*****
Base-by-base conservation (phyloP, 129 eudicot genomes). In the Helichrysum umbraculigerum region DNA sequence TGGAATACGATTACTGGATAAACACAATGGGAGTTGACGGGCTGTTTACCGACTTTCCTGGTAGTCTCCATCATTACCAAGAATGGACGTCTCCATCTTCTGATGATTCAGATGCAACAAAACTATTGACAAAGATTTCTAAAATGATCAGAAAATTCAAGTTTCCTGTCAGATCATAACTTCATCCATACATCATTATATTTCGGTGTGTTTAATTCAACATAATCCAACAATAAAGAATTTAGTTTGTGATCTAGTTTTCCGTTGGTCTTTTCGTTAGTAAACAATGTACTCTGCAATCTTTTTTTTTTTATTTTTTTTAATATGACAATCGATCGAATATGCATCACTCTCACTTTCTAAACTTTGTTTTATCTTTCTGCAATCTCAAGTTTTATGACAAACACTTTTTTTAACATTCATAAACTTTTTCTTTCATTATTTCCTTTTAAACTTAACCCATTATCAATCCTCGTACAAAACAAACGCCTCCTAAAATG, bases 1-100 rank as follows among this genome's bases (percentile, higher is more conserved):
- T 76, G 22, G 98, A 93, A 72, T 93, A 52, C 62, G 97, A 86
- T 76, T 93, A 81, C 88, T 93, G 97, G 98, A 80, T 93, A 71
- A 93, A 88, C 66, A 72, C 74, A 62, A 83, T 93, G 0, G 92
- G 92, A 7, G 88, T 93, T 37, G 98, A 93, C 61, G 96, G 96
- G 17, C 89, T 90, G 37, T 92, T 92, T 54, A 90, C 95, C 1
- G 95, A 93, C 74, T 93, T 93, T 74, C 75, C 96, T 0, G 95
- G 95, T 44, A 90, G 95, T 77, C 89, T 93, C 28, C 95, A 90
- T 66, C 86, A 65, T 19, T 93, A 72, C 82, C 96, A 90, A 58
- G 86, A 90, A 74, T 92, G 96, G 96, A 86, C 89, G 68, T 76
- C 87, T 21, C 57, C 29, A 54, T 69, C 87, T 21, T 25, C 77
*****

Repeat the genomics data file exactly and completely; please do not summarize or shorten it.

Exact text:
Base-by-base conservation (phyloP, 129 eudicot genomes). In the Helichrysum umbraculigerum region DNA sequence TGGAATACGATTACTGGATAAACACAATGGGAGTTGACGGGCTGTTTACCGACTTTCCTGGTAGTCTCCATCATTACCAAGAATGGACGTCTCCATCTTCTGATGATTCAGATGCAACAAAACTATTGACAAAGATTTCTAAAATGATCAGAAAATTCAAGTTTCCTGTCAGATCATAACTTCATCCATACATCATTATATTTCGGTGTGTTTAATTCAACATAATCCAACAATAAAGAATTTAGTTTGTGATCTAGTTTTCCGTTGGTCTTTTCGTTAGTAAACAATGTACTCTGCAATCTTTTTTTTTTTATTTTTTTTAATATGACAATCGATCGAATATGCATCACTCTCACTTTCTAAACTTTGTTTTATCTTTCTGCAATCTCAAGTTTTATGACAAACACTTTTTTTAACATTCATAAACTTTTTCTTTCATTATTTCCTTTTAAACTTAACCCATTATCAATCCTCGTACAAAACAAACGCCTCCTAAAATG, bases 1-100 rank as follows among this genome's bases (percentile, higher is more conserved):
- T 76, G 22, G 98, A 93, A 72, T 93, A 52, C 62, G 97, A 86
- T 76, T 93, A 81, C 88, T 93, G 97, G 98, A 80, T 93, A 71
- A 93, A 88, C 66, A 72, C 74, A 62, A 83, T 93, G 0, G 92
- G 92, A 7, G 88, T 93, T 37, G 98, A 93, C 61, G 96, G 96
- G 17, C 89, T 90, G 37, T 92, T 92, T 54, A 90, C 95, C 1
- G 95, A 93, C 74, T 93, T 93, T 74, C 75, C 96, T 0, G 95
- G 95, T 44, A 90, G 95, T 77, C 89, T 93, C 28, C 95, A 90
- T 66, C 86, A 65, T 19, T 93, A 72, C 82, C 96, A 90, A 58
- G 86, A 90, A 74, T 92, G 96, G 96, A 86, C 89, G 68, T 76
- C 87, T 21, C 57, C 29, A 54, T 69, C 87, T 21, T 25, C 77